The latest Israeli assault on the tiny Strip represents the failure of the siege to weaken Hamas and the Gazan people's resolve. It should come as a wake-up call to the world that placing 1.5 million people in a cage and denying them basic necessities, including food, medical supplies and fuel only takes that fuel from their hands and adds it to the fire, notes Hammam Farah.
The incessant sound of typing over the many laptops around me became the background theme sound of my life for the past two and a half weeks. Since Israel's latest assault on Gaza that began on December 27, my social circle of journalists and activists have besieged ourselves (no pun intended) in a friend's basement to write articles, coordinate with other groups, take interviews, and discuss strategies for raising awareness and taking action.
Already, the bone chilling, cold streets of Toronto have seen several mass demonstrations of solidarity with the people of Gaza and anger at an Israeli government that is increasingly being recognized as one of apartheid and racial exclusion. For our Palestinian people back home, the struggle consists of continued steadfastness and resistance. For us in the Diaspora, it's about education, solidarity, and the promotion of the global boycott, divestment, and sanctions (BDS) campaign against Israeli apartheid and its institutions. For both those in Palestine and outside, the long-term goal is the ending of Israeli apartheid, and the immediate goal is breaking the world's silence over the two-year-old inhuman siege on Gaza and its culmination with this massive assault that has so far taken the lives of over a thousand people today.
This latest assault represents the failure of the siege to weaken Hamas and the Gazan people's resolve. It should come as a wake-up call to the world that placing 1.5 million people in a cage and denying them basic necessities, including food, medical supplies and fuel only takes that fuel from their hands and adds it to the fire.
When I phoned my grandmother who lives in Gaza to check on her last week, she said that there used to be a choice between bread and rice, but now there was only bread. The obvious next step is for even bread to disappear and the people left with nothing to eat. She went on to say that the electricity was out and that the water was dirty and had to be boiled to clean. The psychological aspect is even worse. People are left to constantly contemplate whether to stay home or seek shelter elsewhere within the narrow streets of Gaza, which is one of the few, if not the only, territories on earth where civilians are denied the chance to leave and seek refuge during a time of war or bombardment. The decision could determine whether they would live or die. To my increasing frustration, other relatives did not answer their phones because the Israeli intelligence has been calling people to intimidate them into collaborating.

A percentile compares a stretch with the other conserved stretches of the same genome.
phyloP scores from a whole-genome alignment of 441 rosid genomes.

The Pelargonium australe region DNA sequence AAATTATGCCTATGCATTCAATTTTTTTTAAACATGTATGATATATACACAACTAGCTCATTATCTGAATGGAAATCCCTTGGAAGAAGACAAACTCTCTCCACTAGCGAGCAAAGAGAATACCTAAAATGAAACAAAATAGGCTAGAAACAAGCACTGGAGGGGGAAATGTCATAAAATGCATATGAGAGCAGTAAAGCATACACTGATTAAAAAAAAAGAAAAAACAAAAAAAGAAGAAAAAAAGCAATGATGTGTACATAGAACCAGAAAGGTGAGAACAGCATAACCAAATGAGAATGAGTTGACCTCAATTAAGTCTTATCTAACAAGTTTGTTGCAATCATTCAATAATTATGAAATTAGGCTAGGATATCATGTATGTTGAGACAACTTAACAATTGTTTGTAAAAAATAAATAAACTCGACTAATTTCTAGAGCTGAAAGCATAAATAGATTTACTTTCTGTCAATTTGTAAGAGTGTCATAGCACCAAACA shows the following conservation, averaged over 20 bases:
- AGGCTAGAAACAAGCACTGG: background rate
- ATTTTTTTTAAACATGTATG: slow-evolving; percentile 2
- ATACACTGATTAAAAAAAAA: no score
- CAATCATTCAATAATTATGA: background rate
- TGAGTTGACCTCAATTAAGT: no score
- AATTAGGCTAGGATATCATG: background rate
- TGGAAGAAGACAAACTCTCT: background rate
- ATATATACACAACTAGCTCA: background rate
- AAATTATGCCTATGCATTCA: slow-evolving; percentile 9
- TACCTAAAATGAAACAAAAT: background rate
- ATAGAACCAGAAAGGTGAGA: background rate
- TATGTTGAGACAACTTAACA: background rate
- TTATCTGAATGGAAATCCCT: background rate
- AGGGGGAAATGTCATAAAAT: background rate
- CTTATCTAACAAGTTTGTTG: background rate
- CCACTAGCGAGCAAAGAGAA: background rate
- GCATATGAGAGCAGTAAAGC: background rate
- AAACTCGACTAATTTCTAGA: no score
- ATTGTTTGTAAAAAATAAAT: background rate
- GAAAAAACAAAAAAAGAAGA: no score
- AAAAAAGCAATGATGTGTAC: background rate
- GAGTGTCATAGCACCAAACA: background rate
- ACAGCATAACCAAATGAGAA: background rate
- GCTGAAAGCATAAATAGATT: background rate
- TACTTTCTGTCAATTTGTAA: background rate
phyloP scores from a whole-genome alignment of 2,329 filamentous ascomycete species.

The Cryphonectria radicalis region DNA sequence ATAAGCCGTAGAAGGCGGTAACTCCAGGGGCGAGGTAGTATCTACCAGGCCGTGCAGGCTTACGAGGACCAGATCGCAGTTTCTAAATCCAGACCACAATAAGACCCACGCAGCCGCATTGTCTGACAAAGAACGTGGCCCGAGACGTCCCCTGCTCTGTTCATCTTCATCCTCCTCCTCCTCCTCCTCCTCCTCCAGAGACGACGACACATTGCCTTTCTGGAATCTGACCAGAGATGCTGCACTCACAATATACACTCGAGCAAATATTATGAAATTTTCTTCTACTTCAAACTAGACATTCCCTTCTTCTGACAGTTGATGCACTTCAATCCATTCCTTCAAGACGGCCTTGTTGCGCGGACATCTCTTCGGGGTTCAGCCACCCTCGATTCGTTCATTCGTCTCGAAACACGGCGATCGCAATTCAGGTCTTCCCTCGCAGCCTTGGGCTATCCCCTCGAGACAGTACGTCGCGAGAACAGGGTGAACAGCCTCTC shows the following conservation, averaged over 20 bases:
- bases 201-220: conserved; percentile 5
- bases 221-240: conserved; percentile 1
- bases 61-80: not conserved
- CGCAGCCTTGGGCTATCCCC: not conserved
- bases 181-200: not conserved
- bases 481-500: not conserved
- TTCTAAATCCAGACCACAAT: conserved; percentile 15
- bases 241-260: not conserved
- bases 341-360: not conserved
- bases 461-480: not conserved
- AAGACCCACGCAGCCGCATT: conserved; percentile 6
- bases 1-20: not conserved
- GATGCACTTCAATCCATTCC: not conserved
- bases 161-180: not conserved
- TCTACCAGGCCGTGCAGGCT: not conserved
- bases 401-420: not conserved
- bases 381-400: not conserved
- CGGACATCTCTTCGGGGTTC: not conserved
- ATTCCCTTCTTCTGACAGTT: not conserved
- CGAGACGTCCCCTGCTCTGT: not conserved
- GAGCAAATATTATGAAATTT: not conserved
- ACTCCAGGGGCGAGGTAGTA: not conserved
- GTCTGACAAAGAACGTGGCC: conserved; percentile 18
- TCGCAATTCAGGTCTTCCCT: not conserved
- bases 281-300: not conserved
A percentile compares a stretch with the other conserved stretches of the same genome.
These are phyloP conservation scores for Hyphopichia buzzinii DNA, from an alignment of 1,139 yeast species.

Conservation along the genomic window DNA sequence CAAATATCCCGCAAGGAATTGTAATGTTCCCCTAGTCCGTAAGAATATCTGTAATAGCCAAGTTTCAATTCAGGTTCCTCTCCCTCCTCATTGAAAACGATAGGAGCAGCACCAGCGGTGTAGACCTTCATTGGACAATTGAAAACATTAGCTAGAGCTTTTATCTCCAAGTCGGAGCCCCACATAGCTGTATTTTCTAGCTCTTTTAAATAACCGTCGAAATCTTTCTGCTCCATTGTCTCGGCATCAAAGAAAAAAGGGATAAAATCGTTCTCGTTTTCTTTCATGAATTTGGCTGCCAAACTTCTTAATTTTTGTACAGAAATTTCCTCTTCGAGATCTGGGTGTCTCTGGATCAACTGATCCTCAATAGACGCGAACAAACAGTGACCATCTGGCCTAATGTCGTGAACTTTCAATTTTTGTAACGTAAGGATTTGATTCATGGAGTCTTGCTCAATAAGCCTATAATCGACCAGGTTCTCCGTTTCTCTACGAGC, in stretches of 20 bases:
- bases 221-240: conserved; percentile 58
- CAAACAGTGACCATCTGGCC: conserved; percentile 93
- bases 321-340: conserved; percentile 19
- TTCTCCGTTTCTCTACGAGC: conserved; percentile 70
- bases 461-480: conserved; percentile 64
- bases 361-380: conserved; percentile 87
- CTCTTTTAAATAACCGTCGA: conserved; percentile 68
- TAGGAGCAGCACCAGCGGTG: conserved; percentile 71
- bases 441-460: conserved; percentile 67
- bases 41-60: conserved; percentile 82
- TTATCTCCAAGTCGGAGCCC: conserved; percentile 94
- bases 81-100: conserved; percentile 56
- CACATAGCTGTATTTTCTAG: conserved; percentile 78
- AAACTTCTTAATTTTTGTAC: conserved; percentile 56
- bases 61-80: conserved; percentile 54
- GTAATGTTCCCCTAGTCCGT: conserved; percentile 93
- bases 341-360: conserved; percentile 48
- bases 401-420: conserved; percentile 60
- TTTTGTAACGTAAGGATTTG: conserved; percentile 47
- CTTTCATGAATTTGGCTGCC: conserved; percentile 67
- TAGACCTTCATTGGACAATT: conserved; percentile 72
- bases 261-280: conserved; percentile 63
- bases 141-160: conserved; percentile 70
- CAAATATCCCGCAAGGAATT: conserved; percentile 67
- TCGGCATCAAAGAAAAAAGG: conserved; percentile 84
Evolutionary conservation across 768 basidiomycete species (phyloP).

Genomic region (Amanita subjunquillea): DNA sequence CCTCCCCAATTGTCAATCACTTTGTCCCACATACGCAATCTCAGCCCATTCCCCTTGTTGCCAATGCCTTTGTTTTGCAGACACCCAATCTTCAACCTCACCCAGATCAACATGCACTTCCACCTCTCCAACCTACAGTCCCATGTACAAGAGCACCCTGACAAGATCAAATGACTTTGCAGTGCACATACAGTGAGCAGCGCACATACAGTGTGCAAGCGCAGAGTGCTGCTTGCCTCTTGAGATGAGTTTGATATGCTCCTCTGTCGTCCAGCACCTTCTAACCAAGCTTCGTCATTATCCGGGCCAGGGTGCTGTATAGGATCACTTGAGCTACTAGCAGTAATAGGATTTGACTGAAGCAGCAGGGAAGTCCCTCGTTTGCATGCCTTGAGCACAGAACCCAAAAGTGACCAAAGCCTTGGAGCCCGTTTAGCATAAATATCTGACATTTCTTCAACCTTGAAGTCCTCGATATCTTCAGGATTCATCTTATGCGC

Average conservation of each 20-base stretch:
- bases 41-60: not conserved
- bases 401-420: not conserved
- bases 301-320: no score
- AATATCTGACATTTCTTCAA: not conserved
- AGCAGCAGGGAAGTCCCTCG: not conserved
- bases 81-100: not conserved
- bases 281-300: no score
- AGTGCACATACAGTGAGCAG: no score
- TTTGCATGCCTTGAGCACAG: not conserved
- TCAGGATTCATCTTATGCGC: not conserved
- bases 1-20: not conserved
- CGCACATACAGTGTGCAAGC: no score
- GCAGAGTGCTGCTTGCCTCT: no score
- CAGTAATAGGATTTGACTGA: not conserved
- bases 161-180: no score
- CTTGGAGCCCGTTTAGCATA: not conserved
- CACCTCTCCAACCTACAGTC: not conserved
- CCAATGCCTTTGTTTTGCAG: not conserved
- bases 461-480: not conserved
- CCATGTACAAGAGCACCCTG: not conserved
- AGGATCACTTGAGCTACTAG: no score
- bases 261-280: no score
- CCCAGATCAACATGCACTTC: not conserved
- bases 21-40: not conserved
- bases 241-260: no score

But the suffering only strengthens our will to continue the struggle. Here in Canada, our government will have to answer for its overt support for the massacres. So do our universities. Several university presidents issued a statement in 2007 condemning Britain's University and College Union's motion to discuss the academic boycott of Israel, using the principle of academic freedom as justification. But they have remained silent over the bombing of the Islamic University of Gaza and other educational institutions. How dare they have the audacity to believe that condemnation of a non-violent boycott, but silence over the violence of bombs will go unanswered for? They, also, will have to answer to us. And all the student unions that refused or kept delaying the passing of boycott resolutions will now have to make a choice.
For this is just the beginning. It is inspirational to see the thousands of people who came out to the streets in protest and the many who attended a teach-in on Gaza last week. The number of unions who are pledging to boycott Israel is continuing to grow. The number of Jews opposing Israel's apartheid is continuing to grow and even the media has been finally reporting on Jewish condemnation and protest of Israel. And the governments of Venezuela and Bolivia have cut their ties with Israel.
And yet, Israel does not see the harm it has done to its own image. Even during this horrific onslaught on Gaza, the Central Elections Committee of Israel has just banned two of the largest and most popular Palestinian citizen ("Israeli Arab") parties from running in next month's Knesset elections. If this is how Israel plans to fight back the growing allegations of apartheid, then our work is going to be cut out for us much sooner than I predicted.
Many people are getting involved now, including people that were unaware of what's going on, people who were unsure which side to take, people who knew what was going on but didn't know what to do about it, people who supported the Palestinians but did not support the boycott and now do, and people who supported Israel and now don't.
Hammam Farah is a Palestinian Canadian who was born in the Gaza Strip as part of Gaza's small Christian community. He resides in Toronto and is a solidarity activist with the Coalition Against Israeli Apartheid (CAIA), which is spearheading the boycott, divestment, and sanctions (BDS) campaign in Canada. He can be reached at firstname.lastname@example.org. This article appeared in The Palestine Chronicke